As the U.S. and other donors scramble to help Somalis survive a famine, some experts see an opportunity of sorts. The drought, they say, seems to be starving the Islamist militia group al-Shabaab of resources, limiting its ability to wreak havoc in Somalia.

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Business
7:16 pm
Sat August 13, 2011

Gas Prices, Retail Sales Offer Economic Bright Spots

Shoppers stroll through Sawgrass Mills Mall during the first day of the back-to-school sales tax holiday on Friday in Sunrise, Fla. The Commerce Department said retail sales rose 0.5 percent in July.
Wilfredo Lee AP

It may seem hard to believe after such a tumultuous week on Wall Street, but economists do see a few bright spots.

For one, Americans with good credit scores can get some of the best housing bargains in decades. Freddie Mac's latest survey shows the average rate on 30-year, fixed-rate mortgages has dropped to 4.32 percent. That's down to the half-century lows set during the fourth quarter of last year.

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It's All Politics
4:56 pm
Sat August 13, 2011

Rep. Michele Bachmann Wins Iowa Straw Poll

Republican presidential candidate Rep. Michele Bachmann (R-MN) and her husband, Marcus, wave to the crowd after she speaks at the Iowa Republican Party's straw poll in Ames, Iowa, on Saturday. Bachmann won the poll with 4,823 votes.
Charles Dharapak AP

Originally published on Wed August 24, 2011 8:40 am

Minnesota Congresswoman Michele Bachmann won the Iowa Republican presidential straw poll on Saturday, edging out Ron Paul, the Libertarian Texas congressman and quadrennial White House hopeful.

Former two-term Minnesota Gov. Tim Pawlenty finished a distant third, capturing less than half of the totals brought in by the top two finishers.

Texas Gov. Rick Perry, who was not on the ballot, ended up in sixth place with 718 votes, besting Mitt Romney, Newt Gingrich, Jon Huntsman and Thaddeus McCotter.

Romney and Huntsman were on the ballot, but did not actively compete.

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It's All Politics
1:02 pm
Sat August 13, 2011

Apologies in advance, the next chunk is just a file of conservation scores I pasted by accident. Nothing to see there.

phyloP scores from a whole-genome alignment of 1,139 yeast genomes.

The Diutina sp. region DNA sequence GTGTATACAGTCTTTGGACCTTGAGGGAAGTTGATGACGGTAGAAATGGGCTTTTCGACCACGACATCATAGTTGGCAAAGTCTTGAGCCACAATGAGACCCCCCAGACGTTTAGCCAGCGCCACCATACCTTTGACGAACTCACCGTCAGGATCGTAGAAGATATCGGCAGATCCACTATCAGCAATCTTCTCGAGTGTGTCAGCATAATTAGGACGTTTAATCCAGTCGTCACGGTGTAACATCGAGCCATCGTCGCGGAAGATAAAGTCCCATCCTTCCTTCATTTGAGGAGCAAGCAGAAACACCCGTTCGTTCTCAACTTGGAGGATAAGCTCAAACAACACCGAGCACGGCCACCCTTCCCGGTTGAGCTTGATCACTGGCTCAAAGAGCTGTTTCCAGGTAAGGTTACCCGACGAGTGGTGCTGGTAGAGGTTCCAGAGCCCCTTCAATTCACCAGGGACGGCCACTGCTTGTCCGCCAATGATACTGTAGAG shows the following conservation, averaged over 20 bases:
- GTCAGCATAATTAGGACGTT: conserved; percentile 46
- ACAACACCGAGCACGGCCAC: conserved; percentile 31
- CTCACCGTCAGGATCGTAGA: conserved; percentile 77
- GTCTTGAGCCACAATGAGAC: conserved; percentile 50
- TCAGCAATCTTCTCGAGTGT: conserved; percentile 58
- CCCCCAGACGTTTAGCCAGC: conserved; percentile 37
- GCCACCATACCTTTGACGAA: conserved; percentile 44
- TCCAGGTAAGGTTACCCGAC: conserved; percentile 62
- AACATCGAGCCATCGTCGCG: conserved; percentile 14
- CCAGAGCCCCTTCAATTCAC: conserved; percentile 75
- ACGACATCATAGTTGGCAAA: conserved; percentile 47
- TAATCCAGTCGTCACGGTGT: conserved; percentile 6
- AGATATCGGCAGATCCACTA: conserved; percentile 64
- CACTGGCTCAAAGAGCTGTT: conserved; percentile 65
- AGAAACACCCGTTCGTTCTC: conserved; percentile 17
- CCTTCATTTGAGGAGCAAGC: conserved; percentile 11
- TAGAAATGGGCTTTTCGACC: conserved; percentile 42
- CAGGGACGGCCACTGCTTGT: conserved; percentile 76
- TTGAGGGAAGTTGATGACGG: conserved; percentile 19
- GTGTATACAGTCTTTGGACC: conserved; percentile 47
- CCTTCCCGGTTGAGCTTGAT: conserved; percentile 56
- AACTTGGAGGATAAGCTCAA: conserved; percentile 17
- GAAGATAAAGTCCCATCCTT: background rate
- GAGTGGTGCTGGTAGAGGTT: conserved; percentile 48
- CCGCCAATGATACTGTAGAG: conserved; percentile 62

Perry Jumps Into Presidential Race Touting Texas Job Growth

Texas Gov. Rick Perry announces that he will run for the Republican presidential nomination, in Charleston, S.C., on Saturday.
Richard Ellis Getty Images

As the rest of the Republican field jockeyed for support in Iowa's straw poll Saturday, Texas Gov. Rick Perry made a feisty late entry into the presidential race before hundreds of conservative bloggers in South Carolina, encouraging voters to "give a pink slip to the current residents of the White House."

Perry launched his bid touting his home state's record of job creation as a central reason to elect him, but Texas' economic picture is more complex than what the governor shares on the stump.

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It's All Politics
12:29 pm
Sat August 13, 2011

Straw Poll Voters Look For 'Breakout' In GOP Field

They love "the Huckster" in Iowa, and he loves them back.

And former Arkansas Gov. Mike Huckabee says that Texas Gov. Rick Perry made a "tactical error" by shunning Saturday's straw poll, instead opting to announce his candidacy for president today in South Carolina.

"He's raining on the parade in Iowa," said Huckabee, taking a break from signing books for the happy crowd mobbing him Saturday morning. "I'm not against Rick at all, but this is the biggest day of the year for Iowa Republicans."

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Around the Nation
12:16 pm
Sat August 13, 2011

No Judges In The "Karaoke Cab," Just Good Times

Care for a little karaoke before you reach your destination?